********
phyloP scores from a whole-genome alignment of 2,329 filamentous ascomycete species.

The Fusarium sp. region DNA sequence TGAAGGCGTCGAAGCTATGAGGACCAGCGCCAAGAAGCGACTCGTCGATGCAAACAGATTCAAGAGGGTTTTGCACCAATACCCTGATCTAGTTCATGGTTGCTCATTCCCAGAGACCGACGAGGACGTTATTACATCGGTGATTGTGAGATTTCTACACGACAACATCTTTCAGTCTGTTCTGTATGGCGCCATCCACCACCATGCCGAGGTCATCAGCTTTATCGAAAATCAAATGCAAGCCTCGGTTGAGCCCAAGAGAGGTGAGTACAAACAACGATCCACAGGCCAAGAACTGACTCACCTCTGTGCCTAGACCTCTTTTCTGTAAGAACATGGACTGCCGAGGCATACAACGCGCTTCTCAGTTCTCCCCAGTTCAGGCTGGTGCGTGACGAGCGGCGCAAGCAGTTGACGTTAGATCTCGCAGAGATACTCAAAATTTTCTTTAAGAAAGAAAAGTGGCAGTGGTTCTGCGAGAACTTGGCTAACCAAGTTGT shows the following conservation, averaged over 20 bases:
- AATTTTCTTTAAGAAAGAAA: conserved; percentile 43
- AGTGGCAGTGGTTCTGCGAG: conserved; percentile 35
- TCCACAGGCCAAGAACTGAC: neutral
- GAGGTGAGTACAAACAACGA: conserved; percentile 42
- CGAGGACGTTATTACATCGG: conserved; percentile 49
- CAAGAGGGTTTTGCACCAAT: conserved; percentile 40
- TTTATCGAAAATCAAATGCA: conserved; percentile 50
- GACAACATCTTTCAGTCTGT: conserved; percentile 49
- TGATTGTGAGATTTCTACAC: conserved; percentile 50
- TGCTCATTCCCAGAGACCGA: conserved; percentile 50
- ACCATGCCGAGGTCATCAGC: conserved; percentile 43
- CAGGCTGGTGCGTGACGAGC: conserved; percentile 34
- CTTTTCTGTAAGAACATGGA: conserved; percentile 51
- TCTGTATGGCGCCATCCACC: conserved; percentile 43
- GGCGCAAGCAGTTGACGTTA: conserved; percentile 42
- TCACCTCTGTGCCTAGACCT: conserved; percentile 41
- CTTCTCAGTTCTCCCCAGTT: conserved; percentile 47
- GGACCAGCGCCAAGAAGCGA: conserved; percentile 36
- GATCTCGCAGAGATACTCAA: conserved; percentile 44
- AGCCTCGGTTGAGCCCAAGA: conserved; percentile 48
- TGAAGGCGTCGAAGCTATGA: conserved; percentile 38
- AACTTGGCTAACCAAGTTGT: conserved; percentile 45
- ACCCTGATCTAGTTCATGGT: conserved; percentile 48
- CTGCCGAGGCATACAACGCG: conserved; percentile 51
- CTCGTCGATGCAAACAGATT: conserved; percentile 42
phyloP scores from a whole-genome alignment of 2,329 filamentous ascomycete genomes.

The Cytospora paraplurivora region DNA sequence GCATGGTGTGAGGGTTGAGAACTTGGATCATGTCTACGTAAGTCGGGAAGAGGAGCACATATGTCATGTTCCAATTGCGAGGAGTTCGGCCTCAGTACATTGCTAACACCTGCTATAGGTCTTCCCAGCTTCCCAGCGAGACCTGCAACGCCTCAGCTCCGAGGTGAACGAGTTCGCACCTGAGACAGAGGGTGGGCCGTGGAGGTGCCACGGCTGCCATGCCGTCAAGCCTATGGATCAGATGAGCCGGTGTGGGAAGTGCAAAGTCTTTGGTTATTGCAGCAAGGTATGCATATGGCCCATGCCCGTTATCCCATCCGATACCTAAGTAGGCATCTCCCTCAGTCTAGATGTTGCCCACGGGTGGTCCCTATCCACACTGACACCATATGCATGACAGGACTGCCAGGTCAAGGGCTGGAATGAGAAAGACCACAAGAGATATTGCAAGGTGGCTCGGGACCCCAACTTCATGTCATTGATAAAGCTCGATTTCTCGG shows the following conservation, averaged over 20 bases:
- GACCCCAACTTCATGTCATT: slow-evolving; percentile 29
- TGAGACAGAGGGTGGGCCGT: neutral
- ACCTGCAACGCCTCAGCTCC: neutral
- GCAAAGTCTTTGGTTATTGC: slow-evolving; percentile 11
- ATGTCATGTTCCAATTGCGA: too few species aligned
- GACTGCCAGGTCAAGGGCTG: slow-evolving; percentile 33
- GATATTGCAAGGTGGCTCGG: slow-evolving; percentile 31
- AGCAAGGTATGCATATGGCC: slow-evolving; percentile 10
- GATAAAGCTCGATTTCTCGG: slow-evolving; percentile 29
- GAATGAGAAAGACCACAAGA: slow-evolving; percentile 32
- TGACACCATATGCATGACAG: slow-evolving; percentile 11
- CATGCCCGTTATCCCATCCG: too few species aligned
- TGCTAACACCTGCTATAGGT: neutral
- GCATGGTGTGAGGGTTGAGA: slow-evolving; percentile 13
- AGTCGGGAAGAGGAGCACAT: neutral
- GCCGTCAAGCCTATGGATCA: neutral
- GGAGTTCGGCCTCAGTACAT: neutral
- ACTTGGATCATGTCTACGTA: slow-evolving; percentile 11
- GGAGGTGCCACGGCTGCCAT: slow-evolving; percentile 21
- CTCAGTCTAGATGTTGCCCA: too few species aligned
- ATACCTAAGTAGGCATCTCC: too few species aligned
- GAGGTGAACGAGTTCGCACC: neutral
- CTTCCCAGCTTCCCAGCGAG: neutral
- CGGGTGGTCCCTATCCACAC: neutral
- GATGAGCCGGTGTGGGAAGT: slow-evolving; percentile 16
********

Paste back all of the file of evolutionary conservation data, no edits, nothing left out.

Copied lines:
phyloP scores from a whole-genome alignment of 2,329 filamentous ascomycete species.

The Fusarium sp. region DNA sequence TGAAGGCGTCGAAGCTATGAGGACCAGCGCCAAGAAGCGACTCGTCGATGCAAACAGATTCAAGAGGGTTTTGCACCAATACCCTGATCTAGTTCATGGTTGCTCATTCCCAGAGACCGACGAGGACGTTATTACATCGGTGATTGTGAGATTTCTACACGACAACATCTTTCAGTCTGTTCTGTATGGCGCCATCCACCACCATGCCGAGGTCATCAGCTTTATCGAAAATCAAATGCAAGCCTCGGTTGAGCCCAAGAGAGGTGAGTACAAACAACGATCCACAGGCCAAGAACTGACTCACCTCTGTGCCTAGACCTCTTTTCTGTAAGAACATGGACTGCCGAGGCATACAACGCGCTTCTCAGTTCTCCCCAGTTCAGGCTGGTGCGTGACGAGCGGCGCAAGCAGTTGACGTTAGATCTCGCAGAGATACTCAAAATTTTCTTTAAGAAAGAAAAGTGGCAGTGGTTCTGCGAGAACTTGGCTAACCAAGTTGT shows the following conservation, averaged over 20 bases:
- AATTTTCTTTAAGAAAGAAA: conserved; percentile 43
- AGTGGCAGTGGTTCTGCGAG: conserved; percentile 35
- TCCACAGGCCAAGAACTGAC: neutral
- GAGGTGAGTACAAACAACGA: conserved; percentile 42
- CGAGGACGTTATTACATCGG: conserved; percentile 49
- CAAGAGGGTTTTGCACCAAT: conserved; percentile 40
- TTTATCGAAAATCAAATGCA: conserved; percentile 50
- GACAACATCTTTCAGTCTGT: conserved; percentile 49
- TGATTGTGAGATTTCTACAC: conserved; percentile 50
- TGCTCATTCCCAGAGACCGA: conserved; percentile 50
- ACCATGCCGAGGTCATCAGC: conserved; percentile 43
- CAGGCTGGTGCGTGACGAGC: conserved; percentile 34
- CTTTTCTGTAAGAACATGGA: conserved; percentile 51
- TCTGTATGGCGCCATCCACC: conserved; percentile 43
- GGCGCAAGCAGTTGACGTTA: conserved; percentile 42
- TCACCTCTGTGCCTAGACCT: conserved; percentile 41
- CTTCTCAGTTCTCCCCAGTT: conserved; percentile 47
- GGACCAGCGCCAAGAAGCGA: conserved; percentile 36
- GATCTCGCAGAGATACTCAA: conserved; percentile 44
- AGCCTCGGTTGAGCCCAAGA: conserved; percentile 48
- TGAAGGCGTCGAAGCTATGA: conserved; percentile 38
- AACTTGGCTAACCAAGTTGT: conserved; percentile 45
- ACCCTGATCTAGTTCATGGT: conserved; percentile 48
- CTGCCGAGGCATACAACGCG: conserved; percentile 51
- CTCGTCGATGCAAACAGATT: conserved; percentile 42
phyloP scores from a whole-genome alignment of 2,329 filamentous ascomycete genomes.

The Cytospora paraplurivora region DNA sequence GCATGGTGTGAGGGTTGAGAACTTGGATCATGTCTACGTAAGTCGGGAAGAGGAGCACATATGTCATGTTCCAATTGCGAGGAGTTCGGCCTCAGTACATTGCTAACACCTGCTATAGGTCTTCCCAGCTTCCCAGCGAGACCTGCAACGCCTCAGCTCCGAGGTGAACGAGTTCGCACCTGAGACAGAGGGTGGGCCGTGGAGGTGCCACGGCTGCCATGCCGTCAAGCCTATGGATCAGATGAGCCGGTGTGGGAAGTGCAAAGTCTTTGGTTATTGCAGCAAGGTATGCATATGGCCCATGCCCGTTATCCCATCCGATACCTAAGTAGGCATCTCCCTCAGTCTAGATGTTGCCCACGGGTGGTCCCTATCCACACTGACACCATATGCATGACAGGACTGCCAGGTCAAGGGCTGGAATGAGAAAGACCACAAGAGATATTGCAAGGTGGCTCGGGACCCCAACTTCATGTCATTGATAAAGCTCGATTTCTCGG shows the following conservation, averaged over 20 bases:
- GACCCCAACTTCATGTCATT: slow-evolving; percentile 29
- TGAGACAGAGGGTGGGCCGT: neutral
- ACCTGCAACGCCTCAGCTCC: neutral
- GCAAAGTCTTTGGTTATTGC: slow-evolving; percentile 11
- ATGTCATGTTCCAATTGCGA: too few species aligned
- GACTGCCAGGTCAAGGGCTG: slow-evolving; percentile 33
- GATATTGCAAGGTGGCTCGG: slow-evolving; percentile 31
- AGCAAGGTATGCATATGGCC: slow-evolving; percentile 10
- GATAAAGCTCGATTTCTCGG: slow-evolving; percentile 29
- GAATGAGAAAGACCACAAGA: slow-evolving; percentile 32
- TGACACCATATGCATGACAG: slow-evolving; percentile 11
- CATGCCCGTTATCCCATCCG: too few species aligned
- TGCTAACACCTGCTATAGGT: neutral
- GCATGGTGTGAGGGTTGAGA: slow-evolving; percentile 13
- AGTCGGGAAGAGGAGCACAT: neutral
- GCCGTCAAGCCTATGGATCA: neutral
- GGAGTTCGGCCTCAGTACAT: neutral
- ACTTGGATCATGTCTACGTA: slow-evolving; percentile 11
- GGAGGTGCCACGGCTGCCAT: slow-evolving; percentile 21
- CTCAGTCTAGATGTTGCCCA: too few species aligned
- ATACCTAAGTAGGCATCTCC: too few species aligned
- GAGGTGAACGAGTTCGCACC: neutral
- CTTCCCAGCTTCCCAGCGAG: neutral
- CGGGTGGTCCCTATCCACAC: neutral
- GATGAGCCGGTGTGGGAAGT: slow-evolving; percentile 16